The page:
Using the lightest color as the base coat brings the entire gun to the basic color of the natural background where it will be used. (For me that's Prairie and edges of woodlands mostly.) I used the Khaki color to give the gun this basic coloring. The first coat should be LIGHTLY sprayed, almost more of a tack coat to help later paint to stick well. Once its dry, put on a second coat, making sure there is no drips runs or smudges.

Let each coat dry 20 minutes or so to be able to handle it easily. Do one side at a time, and pay attention to getting an even coating. Let this last coat dry 30 minutes to insure a hard surface to work on next.

Step 4: Step 4: Reassemble Gun and Make It Ready for the Camo

Remember the paint will be somewhat soft yet, so be careful and take your time. We are putting the rifle back together to camo paint so that the camo shades will appear even and align from stock to action so as to be part of a whole, without breaks in the lines to draw the eye. Once the gun is complete again, its ready for the fun part.

Remove the tape from the barrel channel.

Set the action into the stock

Reinstall the stock bolts and snug the action and barrel into the stock so they are now mounted as normal.

Recheck the paint for any touch up that might be needed to make the gun ready for the next step.

Step 5: Step 5; CAMO

To camo paint we must apply paint in a way that will break up the horizontal line of the gun against the background, and have vertical elements that shift the shape of the gun from a flat line that is horizontal, to zones of vertical structure. These shift the image of the gun to just another blur on the background with the more natural vertical lines seen in nature. (to do this we use the artificial plants and grasses and dried plants to act as a sort of pattern in which we shape the paint areas into vertical and nearly vertical lines.)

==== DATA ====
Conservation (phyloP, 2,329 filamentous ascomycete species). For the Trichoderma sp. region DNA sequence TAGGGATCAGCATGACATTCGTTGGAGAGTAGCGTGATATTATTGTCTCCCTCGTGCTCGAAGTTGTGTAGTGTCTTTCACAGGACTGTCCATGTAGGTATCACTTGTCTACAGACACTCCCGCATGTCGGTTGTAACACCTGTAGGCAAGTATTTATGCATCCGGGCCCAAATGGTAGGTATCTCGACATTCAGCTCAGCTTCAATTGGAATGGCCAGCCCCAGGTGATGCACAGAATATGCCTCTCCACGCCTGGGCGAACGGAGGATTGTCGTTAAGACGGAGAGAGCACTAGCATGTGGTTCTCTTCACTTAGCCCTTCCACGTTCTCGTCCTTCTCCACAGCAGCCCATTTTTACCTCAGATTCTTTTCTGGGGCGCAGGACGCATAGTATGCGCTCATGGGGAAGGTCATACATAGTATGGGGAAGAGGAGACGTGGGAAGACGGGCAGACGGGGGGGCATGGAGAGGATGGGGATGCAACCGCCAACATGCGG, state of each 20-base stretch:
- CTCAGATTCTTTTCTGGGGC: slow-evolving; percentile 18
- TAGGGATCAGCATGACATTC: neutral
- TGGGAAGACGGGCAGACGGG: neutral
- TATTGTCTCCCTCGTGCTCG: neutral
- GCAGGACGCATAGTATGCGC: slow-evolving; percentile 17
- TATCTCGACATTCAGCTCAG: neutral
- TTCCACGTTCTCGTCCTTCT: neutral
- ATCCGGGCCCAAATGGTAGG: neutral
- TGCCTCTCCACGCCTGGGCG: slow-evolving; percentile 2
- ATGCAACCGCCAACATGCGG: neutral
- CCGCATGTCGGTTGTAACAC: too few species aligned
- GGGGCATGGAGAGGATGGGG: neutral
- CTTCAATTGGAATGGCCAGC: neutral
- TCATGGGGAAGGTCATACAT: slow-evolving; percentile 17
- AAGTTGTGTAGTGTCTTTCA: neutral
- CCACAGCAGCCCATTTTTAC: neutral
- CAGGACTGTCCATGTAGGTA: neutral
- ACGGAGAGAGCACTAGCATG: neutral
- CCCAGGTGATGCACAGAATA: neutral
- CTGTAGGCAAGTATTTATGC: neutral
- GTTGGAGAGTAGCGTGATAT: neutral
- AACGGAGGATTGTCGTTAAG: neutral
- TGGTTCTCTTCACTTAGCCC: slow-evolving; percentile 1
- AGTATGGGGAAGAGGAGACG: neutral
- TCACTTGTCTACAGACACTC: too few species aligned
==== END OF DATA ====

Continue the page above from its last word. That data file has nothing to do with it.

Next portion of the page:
Check the photo of the hand holding some of the grass material, note the lines of the grass are across the stock, the paint going between these grass strands will leave a color pattern the mimics nature and gives the vertical structure we need. Use a short shot of paint and check the pattern, add more if you want more and keep the pattern random but somewhat vertical, It takes little to make a real pattern stand out and practice will bring the pattern to the point you want quickly. (Wear gloves for this, no telling how much paint I got on my hand being stubborn!)

(If you get too much on, you can always use a bit of acetone to remove the paint and start over.)

Experiment on some paper to get the idea you want to use fixed in your mind, and the methods you will use. Now, the rest of the painting is easy. This is the method I used:

1. Using the pattern materials (the grasses), I first sprayed very short bursts of the Forest Green with the lines tilted off a bit to each side of vertical (alternating) as I worked from stock to muzzle, and back over the scope.

2. Next, using the same grasses, I used the lighter green to put short shots over the spaces between the dark green and over some of the dark green, toning down the pattern and color. (This random pattern and color overlay keep the color from having a regular pattern that the eye could pick out as unnatural.)

Take your time and check your progress as you move long the gun's length, you will quickly see where to add more, or when to stop adding more where its obvious you got it right!